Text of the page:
We initially assumed silently that an email account was the “thing,” or “meaningful aggregate” that users would package into a mailbag. The obvious practical case being an MBOX export or folder of EML files.
This was challenged helpfully in two ways. First, when an archivist acquires multiple email accounts it is probably intuitive to both the Nicholas Garza and Andrea Lee personas to package them in a single mailbag. Secondly, are email accounts the grouping that are most meaningful to future email users? In fact, some comments from the working meeting showed us how Isaac Hoffman, our data scientist persona, is likely to be more interested in how an organization communicates as a whole and individual accounts may only tell part of that story. They probably want to do some network analysis of how individuals communicated about an issue. One could also see the Teresa Burns persona also wanting to explore across multiple email accounts.
From the knowledge of our advisory board, it seems like it is really rare to acquire all the email for an organization. Mass subpoenas or leaks of an organization’s email is probably not a realistic collecting strategy for most repositories, but probably do happen in rare cases. While [Isaac Hoffman[(https://archives.albany.edu/mailbag/personas/#isaac-hoffman-data-scientist) may want to see all of an organization’s email, Andrea Lee is more likely to acquire email using a capstone approach or from exports of email folders or individual messages.
Ideally, the Mailbag Specification wouldn’t care about this, and in a perfect world, a mailbag would scale down to a single EML file or up to the Enron emails. Yet, since it’s important to keep explicit connections between multiple representations of email messages, the specification does have to account for, say, if two folders of EML files are separate accounts or not.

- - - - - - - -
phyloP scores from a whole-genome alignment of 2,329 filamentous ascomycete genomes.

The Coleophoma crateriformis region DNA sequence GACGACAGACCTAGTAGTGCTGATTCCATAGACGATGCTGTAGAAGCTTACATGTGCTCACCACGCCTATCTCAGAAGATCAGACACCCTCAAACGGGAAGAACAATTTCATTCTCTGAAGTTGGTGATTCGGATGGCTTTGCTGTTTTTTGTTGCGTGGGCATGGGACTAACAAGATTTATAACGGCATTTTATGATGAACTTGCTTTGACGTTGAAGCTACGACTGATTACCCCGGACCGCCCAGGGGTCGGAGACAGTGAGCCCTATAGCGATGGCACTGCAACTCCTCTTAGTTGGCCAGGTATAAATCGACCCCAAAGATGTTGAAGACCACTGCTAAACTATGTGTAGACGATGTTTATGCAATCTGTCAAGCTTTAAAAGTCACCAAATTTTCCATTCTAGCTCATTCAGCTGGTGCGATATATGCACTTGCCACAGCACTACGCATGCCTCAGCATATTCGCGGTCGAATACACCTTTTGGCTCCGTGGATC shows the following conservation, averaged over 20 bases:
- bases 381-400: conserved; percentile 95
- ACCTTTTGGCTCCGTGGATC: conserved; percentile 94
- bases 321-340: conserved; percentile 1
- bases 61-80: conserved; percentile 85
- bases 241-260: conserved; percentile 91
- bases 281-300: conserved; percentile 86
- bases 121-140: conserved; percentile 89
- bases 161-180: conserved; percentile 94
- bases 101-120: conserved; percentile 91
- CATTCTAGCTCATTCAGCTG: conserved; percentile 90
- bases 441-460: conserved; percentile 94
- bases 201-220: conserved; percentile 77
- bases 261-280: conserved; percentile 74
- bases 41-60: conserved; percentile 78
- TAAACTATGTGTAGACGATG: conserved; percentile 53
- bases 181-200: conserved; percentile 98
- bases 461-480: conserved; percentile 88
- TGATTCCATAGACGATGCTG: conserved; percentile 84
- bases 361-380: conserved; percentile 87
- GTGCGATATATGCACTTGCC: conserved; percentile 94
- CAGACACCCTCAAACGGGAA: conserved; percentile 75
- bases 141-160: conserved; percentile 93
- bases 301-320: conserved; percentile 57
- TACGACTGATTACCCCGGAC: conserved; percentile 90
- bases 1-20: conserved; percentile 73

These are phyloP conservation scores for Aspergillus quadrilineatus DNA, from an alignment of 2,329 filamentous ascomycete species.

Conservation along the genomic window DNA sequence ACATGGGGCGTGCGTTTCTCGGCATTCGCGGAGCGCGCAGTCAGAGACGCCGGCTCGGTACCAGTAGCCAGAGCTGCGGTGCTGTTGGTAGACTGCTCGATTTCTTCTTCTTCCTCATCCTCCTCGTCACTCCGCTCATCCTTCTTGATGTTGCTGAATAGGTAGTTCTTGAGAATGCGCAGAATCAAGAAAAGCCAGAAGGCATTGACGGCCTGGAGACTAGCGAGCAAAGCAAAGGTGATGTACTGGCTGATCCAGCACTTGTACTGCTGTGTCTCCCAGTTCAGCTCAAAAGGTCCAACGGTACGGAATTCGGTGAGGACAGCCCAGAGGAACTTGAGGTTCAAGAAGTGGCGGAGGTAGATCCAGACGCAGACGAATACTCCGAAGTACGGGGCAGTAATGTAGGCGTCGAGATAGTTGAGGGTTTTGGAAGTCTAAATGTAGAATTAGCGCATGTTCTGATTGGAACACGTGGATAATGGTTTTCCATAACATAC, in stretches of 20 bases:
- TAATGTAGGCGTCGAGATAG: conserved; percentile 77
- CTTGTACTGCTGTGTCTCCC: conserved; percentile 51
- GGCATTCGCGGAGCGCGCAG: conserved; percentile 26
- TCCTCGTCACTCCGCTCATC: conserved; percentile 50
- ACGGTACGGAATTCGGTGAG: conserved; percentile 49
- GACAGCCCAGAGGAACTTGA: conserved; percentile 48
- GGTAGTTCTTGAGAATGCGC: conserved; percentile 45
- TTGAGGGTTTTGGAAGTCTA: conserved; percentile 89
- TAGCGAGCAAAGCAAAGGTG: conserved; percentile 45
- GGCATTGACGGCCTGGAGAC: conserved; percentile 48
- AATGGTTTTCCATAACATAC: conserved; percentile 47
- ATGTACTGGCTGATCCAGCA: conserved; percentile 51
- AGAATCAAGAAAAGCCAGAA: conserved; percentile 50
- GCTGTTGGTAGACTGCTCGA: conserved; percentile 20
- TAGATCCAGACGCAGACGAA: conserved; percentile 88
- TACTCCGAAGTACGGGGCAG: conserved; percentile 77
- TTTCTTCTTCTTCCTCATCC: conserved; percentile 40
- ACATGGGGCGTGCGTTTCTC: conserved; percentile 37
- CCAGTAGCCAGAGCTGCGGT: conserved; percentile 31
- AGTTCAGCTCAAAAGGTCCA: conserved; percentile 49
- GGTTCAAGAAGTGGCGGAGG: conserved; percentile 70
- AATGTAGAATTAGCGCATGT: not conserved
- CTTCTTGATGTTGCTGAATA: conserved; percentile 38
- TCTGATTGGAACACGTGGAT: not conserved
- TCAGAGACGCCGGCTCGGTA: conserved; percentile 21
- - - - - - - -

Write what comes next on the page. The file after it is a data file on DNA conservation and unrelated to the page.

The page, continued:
The cost for managing multiple email accounts in a Mailbag will make the specification more complex and make it a bit more difficult to build tools to create or manage Mailbags. Making tools more complicated will add significant complexity for Aaron Santos, our tool maintainer. One approach managing this could be to require an account name for every message, but this may be unintuitive for Emily Cooper and other command line users.
We concluded that accounts are a natural boundary for email, and it would keep the specification simpler and more useful to limit mailbags to one account. Even when accounts are stored in separate mailbags, that doesn’t mean they need to be presented to users that way. If Isaac Hoffman requests all email accounts from an organization, Andrea Lee can export the MBOX or WARC files from all the mailbags they are interested in. If a repository does not have a digital archivist, Nicholas Garza could make all the mailbags available, and we’re confident that Isaac can write a script to pull data from all of them.
For rare cases when archivists receive multiple email accounts, archivists could also create multiple mailbags for each account. There seems to be less cost with that approach. Even if Andrea Lee was processing a large number of email accounts, she definitely has the skills to manage multiple mailbags. Even if she needs to package these mailbags in another bag for ingest into a repository, there is little cost to doing so. Leaving the mailbags as directories could require redundant computing power to duplicate hashes, but Andrea could also compress each mailbag in a zip file, so the bag containing them only has to hash the ZIP or TAR.GZ file.
We’re the least confident in this decision, so please comment if you have thoughts! We are very interested if there are use cases that we’re not thinking of where using multiple mailbags for different accounts would be burdensome.
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In my organisation, we use role email accounts (AKA shared mailboxes and several other things) to communicate with clients (both within and outside of the organisation).
The boundary between an individuals email account and the several role email accounts they may use from time to time in the course their work is at least semi-permeable, particularly when conversations / threads can last for months or years and staff move on. There are a number of issues with external vendors which have continue through three or four different staff members tenure, all on the same role account.
It's not clear whether these role accounts are accounts or email folders in the current spec.
As of version 0.3, the specification now supports multiple email accounts. It now just tries to document both the directory structure provided as well as any folder structure included in the message exports.